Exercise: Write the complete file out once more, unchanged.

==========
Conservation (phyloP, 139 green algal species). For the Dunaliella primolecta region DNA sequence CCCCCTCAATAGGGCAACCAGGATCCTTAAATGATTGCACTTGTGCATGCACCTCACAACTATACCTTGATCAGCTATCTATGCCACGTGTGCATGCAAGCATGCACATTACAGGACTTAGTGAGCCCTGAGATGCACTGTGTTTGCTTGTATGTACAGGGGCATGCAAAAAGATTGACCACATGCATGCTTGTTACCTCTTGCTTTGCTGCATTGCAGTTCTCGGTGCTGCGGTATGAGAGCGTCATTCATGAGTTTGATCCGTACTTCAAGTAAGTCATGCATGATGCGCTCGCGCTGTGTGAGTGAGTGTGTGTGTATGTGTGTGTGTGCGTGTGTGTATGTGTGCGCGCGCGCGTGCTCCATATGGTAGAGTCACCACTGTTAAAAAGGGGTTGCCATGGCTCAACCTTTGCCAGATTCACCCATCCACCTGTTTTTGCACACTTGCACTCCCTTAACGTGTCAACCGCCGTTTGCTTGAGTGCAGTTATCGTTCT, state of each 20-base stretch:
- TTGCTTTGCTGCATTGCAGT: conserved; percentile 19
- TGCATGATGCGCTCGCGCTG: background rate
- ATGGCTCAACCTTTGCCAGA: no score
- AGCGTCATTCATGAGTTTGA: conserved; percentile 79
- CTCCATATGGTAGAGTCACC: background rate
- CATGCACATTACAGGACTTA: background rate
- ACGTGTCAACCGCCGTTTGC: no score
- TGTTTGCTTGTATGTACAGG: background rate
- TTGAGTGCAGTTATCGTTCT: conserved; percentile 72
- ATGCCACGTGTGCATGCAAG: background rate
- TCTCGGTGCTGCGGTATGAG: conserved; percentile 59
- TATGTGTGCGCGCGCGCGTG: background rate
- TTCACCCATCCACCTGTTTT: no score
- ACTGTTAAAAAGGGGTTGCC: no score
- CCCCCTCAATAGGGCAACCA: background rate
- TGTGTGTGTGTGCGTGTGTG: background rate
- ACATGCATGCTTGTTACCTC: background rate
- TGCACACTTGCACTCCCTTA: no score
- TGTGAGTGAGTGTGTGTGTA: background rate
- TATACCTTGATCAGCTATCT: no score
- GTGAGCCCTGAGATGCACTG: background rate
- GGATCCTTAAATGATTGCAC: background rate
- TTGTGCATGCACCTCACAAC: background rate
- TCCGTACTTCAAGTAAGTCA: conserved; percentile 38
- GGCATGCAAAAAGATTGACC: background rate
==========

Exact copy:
Conservation (phyloP, 139 green algal species). For the Dunaliella primolecta region DNA sequence CCCCCTCAATAGGGCAACCAGGATCCTTAAATGATTGCACTTGTGCATGCACCTCACAACTATACCTTGATCAGCTATCTATGCCACGTGTGCATGCAAGCATGCACATTACAGGACTTAGTGAGCCCTGAGATGCACTGTGTTTGCTTGTATGTACAGGGGCATGCAAAAAGATTGACCACATGCATGCTTGTTACCTCTTGCTTTGCTGCATTGCAGTTCTCGGTGCTGCGGTATGAGAGCGTCATTCATGAGTTTGATCCGTACTTCAAGTAAGTCATGCATGATGCGCTCGCGCTGTGTGAGTGAGTGTGTGTGTATGTGTGTGTGTGCGTGTGTGTATGTGTGCGCGCGCGCGTGCTCCATATGGTAGAGTCACCACTGTTAAAAAGGGGTTGCCATGGCTCAACCTTTGCCAGATTCACCCATCCACCTGTTTTTGCACACTTGCACTCCCTTAACGTGTCAACCGCCGTTTGCTTGAGTGCAGTTATCGTTCT, state of each 20-base stretch:
- TTGCTTTGCTGCATTGCAGT: conserved; percentile 19
- TGCATGATGCGCTCGCGCTG: background rate
- ATGGCTCAACCTTTGCCAGA: no score
- AGCGTCATTCATGAGTTTGA: conserved; percentile 79
- CTCCATATGGTAGAGTCACC: background rate
- CATGCACATTACAGGACTTA: background rate
- ACGTGTCAACCGCCGTTTGC: no score
- TGTTTGCTTGTATGTACAGG: background rate
- TTGAGTGCAGTTATCGTTCT: conserved; percentile 72
- ATGCCACGTGTGCATGCAAG: background rate
- TCTCGGTGCTGCGGTATGAG: conserved; percentile 59
- TATGTGTGCGCGCGCGCGTG: background rate
- TTCACCCATCCACCTGTTTT: no score
- ACTGTTAAAAAGGGGTTGCC: no score
- CCCCCTCAATAGGGCAACCA: background rate
- TGTGTGTGTGTGCGTGTGTG: background rate
- ACATGCATGCTTGTTACCTC: background rate
- TGCACACTTGCACTCCCTTA: no score
- TGTGAGTGAGTGTGTGTGTA: background rate
- TATACCTTGATCAGCTATCT: no score
- GTGAGCCCTGAGATGCACTG: background rate
- GGATCCTTAAATGATTGCAC: background rate
- TTGTGCATGCACCTCACAAC: background rate
- TCCGTACTTCAAGTAAGTCA: conserved; percentile 38
- GGCATGCAAAAAGATTGACC: background rate